The small balcony of my Woolloongabba apartment is used to dry my wet socks, I hardly ever eat a meal on it – preferring to dine in the comfort of the 23-degree airconditioned room inside.
As more high-rise apartments pop up around Brisbane and homes are renovated, verandahs are used less and less.
Brisbane heritage architect Andrew Ladlay said people would now rather entertain inside or in the backyard, away from the prying eyes of their neighbours.
“People don’t want to sit on their front verandahs anymore, they want a nice deck or courtyard out the back,” he said.
“Part of the reason verandahs are not used as much anymore is people are much more private these days and don’t really socialise with their neighbours as much.”
Verandahs used to be only one place where one could chat over a cup of tea, watch a storm roll in, attempt to catch the hint of a breeze, all the while discreetly keeping an eye on the neighbours.
The first Queenslanders in my family were Luigi and Constante Danesi, Italian migrants who fled Mussolini’s rule in the 1920s and owners of the state’s first pasta factory.
The Danesi brothers were leading voices against the British Preference League, which sought to cut Italians out of the north Queensland sugar cane industry in the early 1930s.
It was on their verandah that the brothers would hatch strategies to boost Italian employment, learn to speak English, relax with other canecutters after a long day in the field, sing snippets of operas and reminisce about home.
On any given night the jovial sounds of the accordion would waft over parts of north Queensland as Italians gathered on their verandahs.
The front deck at my family home in Bardon, north-west of the CBD, was used in much the same way, complete with customary cane furniture and potted plants.
Hundreds of birthday candles were blown out on the verandah and our visitors would rarely spend time inside the house.
My first share house as a university student, also in Bardon, had no airconditioning. Just a pedestal fan that circulated hot air.
That meant socialising was restricted to evening glasses of cask wine on the back verandah where the breeze could stop makeup melting off our faces before we hit the town.
The verandah of the house – shared by a group of four girls in their early 20s – was also helpful for low key surveillance.
We kept a close eye on one strange neighbour who we believed kidnapped our kitten and also used the vantage point to eyeball the group of boys who shared a house a few doors down, particularly on hot summer days when they washed their cars.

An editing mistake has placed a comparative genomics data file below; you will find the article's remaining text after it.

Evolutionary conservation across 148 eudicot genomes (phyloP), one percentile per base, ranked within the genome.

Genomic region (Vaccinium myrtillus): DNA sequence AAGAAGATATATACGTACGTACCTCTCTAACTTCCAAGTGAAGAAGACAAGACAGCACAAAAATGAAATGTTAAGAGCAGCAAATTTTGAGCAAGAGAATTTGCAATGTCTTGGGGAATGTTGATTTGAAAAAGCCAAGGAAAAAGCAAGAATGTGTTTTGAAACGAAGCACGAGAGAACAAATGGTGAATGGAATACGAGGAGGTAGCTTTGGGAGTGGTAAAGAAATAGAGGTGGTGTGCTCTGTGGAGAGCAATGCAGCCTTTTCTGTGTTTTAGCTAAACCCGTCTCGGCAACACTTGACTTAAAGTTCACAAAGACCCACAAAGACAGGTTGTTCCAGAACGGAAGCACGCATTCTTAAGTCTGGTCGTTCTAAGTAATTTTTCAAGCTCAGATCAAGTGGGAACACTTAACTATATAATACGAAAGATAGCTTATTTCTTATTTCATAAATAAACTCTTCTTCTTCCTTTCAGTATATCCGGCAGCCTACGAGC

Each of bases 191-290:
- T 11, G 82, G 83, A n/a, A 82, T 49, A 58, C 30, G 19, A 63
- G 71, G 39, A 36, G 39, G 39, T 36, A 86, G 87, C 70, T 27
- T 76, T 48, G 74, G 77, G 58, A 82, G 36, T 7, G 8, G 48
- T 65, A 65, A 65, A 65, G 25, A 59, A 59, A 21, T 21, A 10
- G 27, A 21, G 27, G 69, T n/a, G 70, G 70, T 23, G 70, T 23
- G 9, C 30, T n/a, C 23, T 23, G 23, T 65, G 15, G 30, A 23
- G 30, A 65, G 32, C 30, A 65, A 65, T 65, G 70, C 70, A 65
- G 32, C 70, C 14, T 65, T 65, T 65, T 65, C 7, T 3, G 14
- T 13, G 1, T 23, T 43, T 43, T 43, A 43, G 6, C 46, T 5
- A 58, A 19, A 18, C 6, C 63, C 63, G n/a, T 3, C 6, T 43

Mr Ladlay said while the original purpose of the Queensland verandah was to catch the breeze and protect the thin external walls from lashing rains and the scorching sun, it was a fantastic spot to keep an eye on things.
“I guess they [verandahs] used to be used a lot for watching the world go by and casual surveillance,” Mr Ladlay said.
“In the city, it was a place you could see people walking down the street and say hello to them.
“But now everybody is out the back. It goes part in parcel of having a pool and a garden out the back, people want more space than you get on a verandah,» he said.
“I guess it is a change of lifestyle really.”
Mr Ladlay said front verandahs of Brisbane homes were now more “decorative” rather than functional.
“There are some architects doing modern interpretations of a verandah, and I think that makes more sense because putting a verandah in for the sake of looks, I think is a little bit redundant,» he said.
“And in a lot of the houses that have been renovated around the city, people enter from the lower levels of the house now rather than the front steps up to the verandah.
“That changes the whole flow of the house.”
He said as the city continues to develop, more needed to be done to protect the traditional Queenslander around Brisbane.
“People aren’t building them anymore and a lot of them are being renovated to death,» Mr Ladlay said.
«People like the idea of having a Queenslander then obliterate all of the features that make it a Queenslander.
“I think they are under threat from more intensive development, people wanting to split blocks and so on,» he said.
“If you want to see the best ones you have to go out to the towns where there has been less pressure to develop like Ipswich and Maryborough. They have some perfect ones.»
Lydia Lynch is a reporter for the Brisbane Times